Over the course of several elections in the mid-20th century, California voters were persuaded to make constitutional changes through omnibus proposals placed on the statewide ballot — nips and tucks to modernize the state’s governing blueprint.
Could that happen again when it comes to the recall?
Witnesses at the two hearings urged caution about any effort to craft a single, multilayered proposal to revise California’s recall rules, warning that varying degrees of support for individual provisions could doom the entire effort.
Several recall-related ballot measures would “give more opportunities for voters to deliberate and decide,” UC Riverside Professor Karthick Ramakrishnan told members of the Little Hoover Commission. “So they may decide that they like, say, two or three out of five provisions.”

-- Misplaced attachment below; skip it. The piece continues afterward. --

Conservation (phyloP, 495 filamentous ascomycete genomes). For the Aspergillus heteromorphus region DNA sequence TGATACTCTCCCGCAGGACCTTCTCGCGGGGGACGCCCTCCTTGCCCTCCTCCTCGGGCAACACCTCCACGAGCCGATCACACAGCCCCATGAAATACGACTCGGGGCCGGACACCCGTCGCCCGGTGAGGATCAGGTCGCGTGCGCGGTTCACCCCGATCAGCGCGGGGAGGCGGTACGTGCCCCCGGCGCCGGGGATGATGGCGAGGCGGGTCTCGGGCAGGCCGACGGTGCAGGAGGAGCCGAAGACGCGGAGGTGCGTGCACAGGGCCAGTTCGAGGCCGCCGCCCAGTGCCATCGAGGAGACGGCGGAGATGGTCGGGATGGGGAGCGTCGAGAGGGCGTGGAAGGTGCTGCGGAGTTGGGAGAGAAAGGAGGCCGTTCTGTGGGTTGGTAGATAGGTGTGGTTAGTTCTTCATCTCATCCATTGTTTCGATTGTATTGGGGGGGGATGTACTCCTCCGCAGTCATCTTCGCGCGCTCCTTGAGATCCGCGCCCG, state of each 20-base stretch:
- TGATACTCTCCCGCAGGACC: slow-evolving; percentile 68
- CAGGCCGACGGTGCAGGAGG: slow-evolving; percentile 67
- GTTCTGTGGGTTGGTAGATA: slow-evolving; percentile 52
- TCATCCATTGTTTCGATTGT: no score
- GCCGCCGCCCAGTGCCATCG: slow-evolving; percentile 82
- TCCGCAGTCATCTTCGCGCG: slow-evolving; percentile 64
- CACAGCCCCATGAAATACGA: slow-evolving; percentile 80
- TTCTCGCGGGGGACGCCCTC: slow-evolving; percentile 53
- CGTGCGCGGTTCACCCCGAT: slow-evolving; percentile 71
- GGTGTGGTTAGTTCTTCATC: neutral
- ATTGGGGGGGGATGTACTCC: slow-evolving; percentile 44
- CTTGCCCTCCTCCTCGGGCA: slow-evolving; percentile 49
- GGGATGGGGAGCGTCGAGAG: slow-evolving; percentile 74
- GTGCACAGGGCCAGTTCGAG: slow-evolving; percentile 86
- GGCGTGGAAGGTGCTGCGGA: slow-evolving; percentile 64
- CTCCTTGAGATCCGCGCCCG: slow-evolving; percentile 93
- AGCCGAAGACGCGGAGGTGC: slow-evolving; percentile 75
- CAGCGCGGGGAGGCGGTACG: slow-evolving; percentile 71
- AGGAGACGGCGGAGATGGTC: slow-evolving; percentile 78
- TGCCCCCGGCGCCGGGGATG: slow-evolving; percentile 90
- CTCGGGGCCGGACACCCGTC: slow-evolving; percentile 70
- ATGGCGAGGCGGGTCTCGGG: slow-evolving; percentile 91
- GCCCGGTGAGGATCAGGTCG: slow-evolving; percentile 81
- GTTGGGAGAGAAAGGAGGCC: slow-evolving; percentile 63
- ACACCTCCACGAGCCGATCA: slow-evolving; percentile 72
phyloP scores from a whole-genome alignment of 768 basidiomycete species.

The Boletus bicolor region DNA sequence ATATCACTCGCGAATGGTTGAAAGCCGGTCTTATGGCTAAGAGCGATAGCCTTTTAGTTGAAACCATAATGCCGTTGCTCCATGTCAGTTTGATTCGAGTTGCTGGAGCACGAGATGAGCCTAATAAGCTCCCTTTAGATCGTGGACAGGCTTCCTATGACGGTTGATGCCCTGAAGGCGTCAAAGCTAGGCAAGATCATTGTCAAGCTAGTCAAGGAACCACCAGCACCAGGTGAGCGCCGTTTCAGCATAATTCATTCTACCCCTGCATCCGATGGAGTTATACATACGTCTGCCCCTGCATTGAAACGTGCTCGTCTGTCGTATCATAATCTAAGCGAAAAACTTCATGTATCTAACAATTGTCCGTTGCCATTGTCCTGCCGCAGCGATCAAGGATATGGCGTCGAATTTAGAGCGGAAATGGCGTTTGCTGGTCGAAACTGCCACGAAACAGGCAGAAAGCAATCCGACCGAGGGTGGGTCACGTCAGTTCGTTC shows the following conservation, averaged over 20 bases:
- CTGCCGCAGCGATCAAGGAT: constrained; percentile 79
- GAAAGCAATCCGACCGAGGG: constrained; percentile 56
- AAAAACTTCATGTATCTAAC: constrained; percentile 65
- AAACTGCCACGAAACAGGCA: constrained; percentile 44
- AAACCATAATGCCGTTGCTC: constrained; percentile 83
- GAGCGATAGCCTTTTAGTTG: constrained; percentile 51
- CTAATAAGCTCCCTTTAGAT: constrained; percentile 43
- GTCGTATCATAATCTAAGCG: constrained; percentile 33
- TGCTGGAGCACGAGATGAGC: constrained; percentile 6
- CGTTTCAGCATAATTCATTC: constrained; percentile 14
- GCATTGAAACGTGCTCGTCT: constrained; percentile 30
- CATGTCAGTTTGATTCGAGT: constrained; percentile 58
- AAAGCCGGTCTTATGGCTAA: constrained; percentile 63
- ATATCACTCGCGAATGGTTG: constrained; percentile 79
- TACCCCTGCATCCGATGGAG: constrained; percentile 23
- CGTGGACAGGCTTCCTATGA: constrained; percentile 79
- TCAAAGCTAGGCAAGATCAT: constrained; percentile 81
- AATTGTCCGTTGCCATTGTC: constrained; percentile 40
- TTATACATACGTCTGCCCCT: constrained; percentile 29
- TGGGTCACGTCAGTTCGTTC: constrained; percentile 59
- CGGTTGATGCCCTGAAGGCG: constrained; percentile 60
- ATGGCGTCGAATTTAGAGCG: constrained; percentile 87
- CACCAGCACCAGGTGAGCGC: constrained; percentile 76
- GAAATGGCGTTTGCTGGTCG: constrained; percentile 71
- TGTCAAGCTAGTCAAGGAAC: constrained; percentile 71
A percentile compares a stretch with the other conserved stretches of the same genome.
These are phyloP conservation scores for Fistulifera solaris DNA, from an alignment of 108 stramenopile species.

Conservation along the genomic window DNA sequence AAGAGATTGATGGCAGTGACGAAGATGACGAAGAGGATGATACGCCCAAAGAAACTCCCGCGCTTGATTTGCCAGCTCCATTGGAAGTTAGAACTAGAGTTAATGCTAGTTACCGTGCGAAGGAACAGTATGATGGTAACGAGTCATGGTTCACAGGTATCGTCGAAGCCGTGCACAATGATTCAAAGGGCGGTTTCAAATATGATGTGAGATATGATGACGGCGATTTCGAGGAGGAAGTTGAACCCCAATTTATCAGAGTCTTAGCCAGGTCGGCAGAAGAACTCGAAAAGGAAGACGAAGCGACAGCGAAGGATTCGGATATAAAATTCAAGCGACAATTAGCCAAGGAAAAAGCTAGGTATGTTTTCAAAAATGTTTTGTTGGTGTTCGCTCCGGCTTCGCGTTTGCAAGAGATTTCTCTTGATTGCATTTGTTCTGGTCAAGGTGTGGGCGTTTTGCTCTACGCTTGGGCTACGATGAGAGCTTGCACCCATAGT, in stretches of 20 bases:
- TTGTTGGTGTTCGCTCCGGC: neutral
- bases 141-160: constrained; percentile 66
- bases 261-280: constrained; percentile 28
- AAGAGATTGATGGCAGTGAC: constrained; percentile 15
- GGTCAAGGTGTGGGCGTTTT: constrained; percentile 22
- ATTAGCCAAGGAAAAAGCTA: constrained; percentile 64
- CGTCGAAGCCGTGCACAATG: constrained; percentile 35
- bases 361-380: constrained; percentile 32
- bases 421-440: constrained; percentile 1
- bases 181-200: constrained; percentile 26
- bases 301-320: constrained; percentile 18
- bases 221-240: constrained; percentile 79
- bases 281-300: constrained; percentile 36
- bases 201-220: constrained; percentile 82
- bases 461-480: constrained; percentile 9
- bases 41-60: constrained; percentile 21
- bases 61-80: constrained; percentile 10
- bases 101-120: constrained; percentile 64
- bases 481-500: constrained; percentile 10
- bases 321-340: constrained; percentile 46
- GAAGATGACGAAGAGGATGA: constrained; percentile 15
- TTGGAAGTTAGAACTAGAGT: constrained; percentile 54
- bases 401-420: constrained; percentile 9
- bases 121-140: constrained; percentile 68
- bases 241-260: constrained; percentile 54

During the legislative hearing, there was little if any bipartisan agreement on changing the process, with Republicans arguing that because so few efforts over the past 110 years have made it to the ballot, there hasn’t been a tidal wave of unwarranted recalls.